The Benefits Agency calculates the number of adjudication officers differently, as adjudication officers are mainly drawn from staff in LO1 and LO2 grades. They have many other duties in addition to adjudication. Therefore, it is not so easy to provide an accurate figure on how staff are deployed. However, we estimate that there are currently approximately 11,000 such staff, although I must emphasise that that is an estimate.

The noble Earl asked about the pay rates of the staff. The Benefits Agency has no set grade for adjudication officers. Generally, adjudication is undertaken by officers of two grades and those grades have average salaries of £15,848 for an LO1 and £11,852 for an LO2. In the Employment Service the post of specialist AO is graded as falling within the Employment Service management pay band 6. The salary range is £12,300 to £15,900. I am afraid that I do not have enough information on which to calculate the average rate of pay for adjudication officers.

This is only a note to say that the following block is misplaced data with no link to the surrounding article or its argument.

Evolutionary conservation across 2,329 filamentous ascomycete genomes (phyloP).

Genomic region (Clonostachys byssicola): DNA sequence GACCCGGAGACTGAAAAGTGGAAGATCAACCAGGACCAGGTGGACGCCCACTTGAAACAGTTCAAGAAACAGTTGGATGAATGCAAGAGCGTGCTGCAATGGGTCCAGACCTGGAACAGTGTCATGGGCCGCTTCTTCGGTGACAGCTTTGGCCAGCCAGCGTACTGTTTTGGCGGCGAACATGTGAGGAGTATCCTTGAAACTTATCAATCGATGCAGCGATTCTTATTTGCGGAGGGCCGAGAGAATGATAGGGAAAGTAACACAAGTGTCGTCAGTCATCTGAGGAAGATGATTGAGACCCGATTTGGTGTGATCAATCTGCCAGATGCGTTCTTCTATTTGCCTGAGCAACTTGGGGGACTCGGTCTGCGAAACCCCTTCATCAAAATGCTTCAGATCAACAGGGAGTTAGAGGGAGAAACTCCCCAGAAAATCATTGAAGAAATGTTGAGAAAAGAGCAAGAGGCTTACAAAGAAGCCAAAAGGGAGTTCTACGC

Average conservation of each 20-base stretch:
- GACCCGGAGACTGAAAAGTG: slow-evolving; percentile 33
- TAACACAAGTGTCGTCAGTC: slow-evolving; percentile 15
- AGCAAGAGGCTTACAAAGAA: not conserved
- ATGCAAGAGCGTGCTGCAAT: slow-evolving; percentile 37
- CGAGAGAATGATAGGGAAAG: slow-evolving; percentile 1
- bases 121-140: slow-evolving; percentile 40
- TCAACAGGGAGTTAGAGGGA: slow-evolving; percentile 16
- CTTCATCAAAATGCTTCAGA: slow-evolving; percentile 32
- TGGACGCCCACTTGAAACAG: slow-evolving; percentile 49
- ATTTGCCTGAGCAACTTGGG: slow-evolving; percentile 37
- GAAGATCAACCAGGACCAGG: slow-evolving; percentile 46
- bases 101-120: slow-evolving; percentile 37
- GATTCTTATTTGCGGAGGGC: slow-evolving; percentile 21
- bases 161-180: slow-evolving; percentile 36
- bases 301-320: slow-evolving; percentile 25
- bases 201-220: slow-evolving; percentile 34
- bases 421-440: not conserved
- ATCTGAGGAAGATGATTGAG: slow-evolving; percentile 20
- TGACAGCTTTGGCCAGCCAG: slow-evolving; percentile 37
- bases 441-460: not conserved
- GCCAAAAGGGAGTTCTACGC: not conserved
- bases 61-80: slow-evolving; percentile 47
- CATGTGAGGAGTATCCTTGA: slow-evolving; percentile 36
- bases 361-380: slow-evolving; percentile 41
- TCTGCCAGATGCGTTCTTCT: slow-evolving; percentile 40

The legal status of adjudication officers derives from a centralised instrument of appointment. The instrument makes a block appointment of those staff who are employed wholly or partly on social security adjudication. Individual adjudication officers do not receive a personalised letter of appointment. Officers in the Employment Service are appointed by an Assistant Secretary on behalf of the Secretary of State for Social Security with the concurrence of the Chief Executive of the Employment Service on behalf of the Secretary of State for Employment. They are civil servants. They are recruited and promoted with regard to their capability to act as adjudication officers. Conditions of service in both services are the same as those for all permanent civil servants who work in either agency.